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San Clemente Journal

Dubrovnik, Croatia - Pearl of the Adriatic

Mar 29, 2024 10:53AM ● By Nina Welch
by Nina Welch

Over the summer, I was ready for an adventurous trip, and then it happened. I got a chance to travel to Europe for three weeks with my two dear friends, sisters Laurie Wickam and Alice Howe. First stop, Dubrovnik, Croatia. 

It all began when Laurie’s daughter and family, April, Todd, Blake, and Vaughn Boerger invited Laurie to go with them on the start of their Croatian trip. This was Todd and April’s second visit to the magical city so they wanted to share it with their kids and Laurie. Since Laurie had never been to Europe, she needed a companion so she invited her sister, and they both invited me. Hence, the whirlwind travels of three women of a certain age began. 

Brunch at Panorama Restaurant with the Boergers, Alice, Nina and Laurie.


 “We chose Dubrovnik due to the immersive culture all around with adventure at the heart of the experience. We enjoyed finding all the different ways we could plunge into the warm Adriatic Sea whether it be off the cliff, the water’s edge or the nearest rope swing,” says April.

Nina with Tyrion Lannister.


Dubrovnik offers well-preserved medieval architecture and rich history. When Croatia separated from Yugoslavia in 1991, Dubrovnik became the only coastal city to be pulled into the war. The Siege was a military engagement fought between the Yugoslav People’s Army and Croatian forces defending Dubrovnik and its surroundings. The city was devastated, but repaired with amazing speed due to the resilience and liberty of the people. The only physical reminders of the war are the bright orange roof tiles. The walls were used to defend against the attack of the people who refused to flee. Known as the Defenders, they managed to hold the fort atop Mount Srd. After eight months of bombing, Dubrovnik was liberated by the Croation Army in May, 1992.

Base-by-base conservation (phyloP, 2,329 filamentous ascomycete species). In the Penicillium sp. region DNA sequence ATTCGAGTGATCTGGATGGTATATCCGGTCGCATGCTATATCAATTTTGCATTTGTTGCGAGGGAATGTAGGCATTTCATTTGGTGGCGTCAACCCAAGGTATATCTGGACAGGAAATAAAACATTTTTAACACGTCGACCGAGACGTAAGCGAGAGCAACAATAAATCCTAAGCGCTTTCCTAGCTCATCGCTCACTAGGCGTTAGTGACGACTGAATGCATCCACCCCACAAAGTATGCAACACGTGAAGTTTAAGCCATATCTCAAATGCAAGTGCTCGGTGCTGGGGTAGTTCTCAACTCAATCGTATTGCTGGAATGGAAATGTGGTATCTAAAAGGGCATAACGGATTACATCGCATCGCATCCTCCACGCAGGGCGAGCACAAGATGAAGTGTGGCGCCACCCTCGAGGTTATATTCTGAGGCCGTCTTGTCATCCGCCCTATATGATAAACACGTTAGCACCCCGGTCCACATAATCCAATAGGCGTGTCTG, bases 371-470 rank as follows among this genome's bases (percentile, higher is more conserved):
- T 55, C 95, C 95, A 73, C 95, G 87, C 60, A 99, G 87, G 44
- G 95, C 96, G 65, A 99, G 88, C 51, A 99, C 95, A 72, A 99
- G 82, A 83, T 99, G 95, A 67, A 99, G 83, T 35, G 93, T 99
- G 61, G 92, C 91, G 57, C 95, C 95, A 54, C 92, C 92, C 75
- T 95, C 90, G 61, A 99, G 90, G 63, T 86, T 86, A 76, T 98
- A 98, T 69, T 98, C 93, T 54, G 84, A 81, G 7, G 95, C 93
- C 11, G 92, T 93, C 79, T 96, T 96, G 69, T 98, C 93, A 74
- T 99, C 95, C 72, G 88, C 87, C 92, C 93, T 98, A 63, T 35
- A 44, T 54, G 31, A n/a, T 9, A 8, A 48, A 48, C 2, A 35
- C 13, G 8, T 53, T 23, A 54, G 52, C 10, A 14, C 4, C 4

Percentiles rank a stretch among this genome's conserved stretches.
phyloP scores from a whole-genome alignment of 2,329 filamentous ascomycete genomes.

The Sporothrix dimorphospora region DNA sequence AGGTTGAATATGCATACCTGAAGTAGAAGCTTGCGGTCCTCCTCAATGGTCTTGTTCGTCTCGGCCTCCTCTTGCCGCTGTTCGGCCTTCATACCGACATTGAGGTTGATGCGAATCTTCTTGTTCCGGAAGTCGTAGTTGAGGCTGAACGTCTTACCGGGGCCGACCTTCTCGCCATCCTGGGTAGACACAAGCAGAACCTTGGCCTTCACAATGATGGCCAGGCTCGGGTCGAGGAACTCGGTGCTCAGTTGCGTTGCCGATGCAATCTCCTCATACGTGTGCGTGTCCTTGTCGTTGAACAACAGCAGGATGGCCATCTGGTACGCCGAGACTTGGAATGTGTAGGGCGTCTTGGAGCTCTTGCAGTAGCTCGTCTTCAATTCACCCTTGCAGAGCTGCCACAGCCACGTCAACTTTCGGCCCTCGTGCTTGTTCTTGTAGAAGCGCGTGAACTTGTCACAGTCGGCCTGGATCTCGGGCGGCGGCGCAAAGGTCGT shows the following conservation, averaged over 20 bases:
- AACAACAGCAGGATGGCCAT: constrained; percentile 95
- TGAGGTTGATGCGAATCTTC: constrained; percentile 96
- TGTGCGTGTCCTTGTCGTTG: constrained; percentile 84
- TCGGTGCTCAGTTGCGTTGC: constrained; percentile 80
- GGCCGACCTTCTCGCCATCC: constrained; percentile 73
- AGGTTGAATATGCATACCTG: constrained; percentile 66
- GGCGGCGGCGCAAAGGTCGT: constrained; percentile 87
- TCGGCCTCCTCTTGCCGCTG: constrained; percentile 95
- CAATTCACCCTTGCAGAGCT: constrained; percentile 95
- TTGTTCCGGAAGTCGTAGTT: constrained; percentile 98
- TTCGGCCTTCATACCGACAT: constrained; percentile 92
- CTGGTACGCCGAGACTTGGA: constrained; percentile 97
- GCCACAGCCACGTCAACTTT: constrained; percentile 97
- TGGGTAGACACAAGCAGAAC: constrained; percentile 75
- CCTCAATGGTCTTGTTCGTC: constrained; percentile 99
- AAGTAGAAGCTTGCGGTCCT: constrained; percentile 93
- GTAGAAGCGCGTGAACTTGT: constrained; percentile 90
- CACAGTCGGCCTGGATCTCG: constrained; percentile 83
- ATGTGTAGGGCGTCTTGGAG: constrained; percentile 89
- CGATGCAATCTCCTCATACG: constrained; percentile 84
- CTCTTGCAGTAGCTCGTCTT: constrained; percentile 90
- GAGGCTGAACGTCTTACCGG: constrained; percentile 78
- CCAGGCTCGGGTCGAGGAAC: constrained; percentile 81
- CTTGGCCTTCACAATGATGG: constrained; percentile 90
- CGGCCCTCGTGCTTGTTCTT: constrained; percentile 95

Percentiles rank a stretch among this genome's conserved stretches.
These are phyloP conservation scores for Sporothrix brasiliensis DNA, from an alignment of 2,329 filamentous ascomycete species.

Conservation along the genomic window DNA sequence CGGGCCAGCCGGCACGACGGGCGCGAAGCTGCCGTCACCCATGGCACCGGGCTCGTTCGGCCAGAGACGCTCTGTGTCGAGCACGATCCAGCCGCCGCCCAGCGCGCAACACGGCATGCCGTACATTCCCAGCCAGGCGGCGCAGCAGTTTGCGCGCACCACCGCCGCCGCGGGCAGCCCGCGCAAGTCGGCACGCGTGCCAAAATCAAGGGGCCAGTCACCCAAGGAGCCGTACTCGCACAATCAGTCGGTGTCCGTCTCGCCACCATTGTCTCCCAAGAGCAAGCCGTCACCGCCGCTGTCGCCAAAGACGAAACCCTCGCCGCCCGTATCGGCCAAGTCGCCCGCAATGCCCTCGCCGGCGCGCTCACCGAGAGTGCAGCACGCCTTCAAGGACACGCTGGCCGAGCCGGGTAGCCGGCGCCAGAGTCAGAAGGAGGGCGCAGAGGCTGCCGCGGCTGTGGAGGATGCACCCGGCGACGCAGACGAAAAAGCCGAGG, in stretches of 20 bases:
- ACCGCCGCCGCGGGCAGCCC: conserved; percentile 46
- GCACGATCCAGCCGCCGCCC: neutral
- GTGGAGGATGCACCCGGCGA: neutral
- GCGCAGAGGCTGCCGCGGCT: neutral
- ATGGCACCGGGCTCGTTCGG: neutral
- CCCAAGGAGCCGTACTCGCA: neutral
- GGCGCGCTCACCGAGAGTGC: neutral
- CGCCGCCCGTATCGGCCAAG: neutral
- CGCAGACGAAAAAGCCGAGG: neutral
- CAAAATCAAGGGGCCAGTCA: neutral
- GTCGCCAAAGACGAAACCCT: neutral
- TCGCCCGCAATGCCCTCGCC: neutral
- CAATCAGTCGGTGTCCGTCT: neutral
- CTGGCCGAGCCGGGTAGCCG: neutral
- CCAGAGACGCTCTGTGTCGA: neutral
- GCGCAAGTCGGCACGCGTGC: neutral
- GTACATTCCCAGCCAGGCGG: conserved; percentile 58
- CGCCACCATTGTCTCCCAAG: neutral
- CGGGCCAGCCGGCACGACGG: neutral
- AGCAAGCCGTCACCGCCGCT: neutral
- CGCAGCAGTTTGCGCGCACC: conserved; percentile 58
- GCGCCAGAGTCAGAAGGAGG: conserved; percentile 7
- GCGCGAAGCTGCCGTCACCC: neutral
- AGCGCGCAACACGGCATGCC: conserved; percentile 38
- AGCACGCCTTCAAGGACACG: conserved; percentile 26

With perfect weather, 80s high, 70s low, and the central location of our VRBO’s, we were ready to explore.  Accommodations were split up for the four-day stay due to the growing size of our group. Laurie and the Boergers settled into a large house at the very top of Sunset Beach, also known as Uvala Lapad, with a bird’s-eye view of the Adriatic and the Franjo Tudman Bridge. Alice and I rented a smaller place many stairway steps from Laurie and family’s house and many more steps to the promenade. Our little place was picturesque with hibiscus flowers, roses, grapes, and a butterfly’s view of the hills and greenery below. Our delightful and accommodating host, Luca, is a civil engineer, who runs the family’s VRBO in the summer. He drove us to and from the airport and surprised us with a cherry aperitif, made by his mother, when we arrived. 
Daily Fitness Regime. 

Laurie in the Old City with grandkids Vaughan and Blake.


Anyone who has been to the historic Old City will know that every side street offers a multitude of steps. If you are looking for a free workout, then Dubrovnik is the place for you. A few years ago, a young team of international students counted the steps in the ancient walled city. The devastating count turned out to be 4,343 stone steps in the Old City and 1,080 steps on the City Walls. I didn’t count the steps on our daily trek to and from the promenade, but I assure you we got in our workout. After seeing older residents walking constantly up and down the stairs, I would like to nominate Dubrovnik as a Blue Zone, which includes Japan, Costa Rica, Greece, Italy, and Loma Linda, California. Blue Zones are regions in the world where people live longer than average.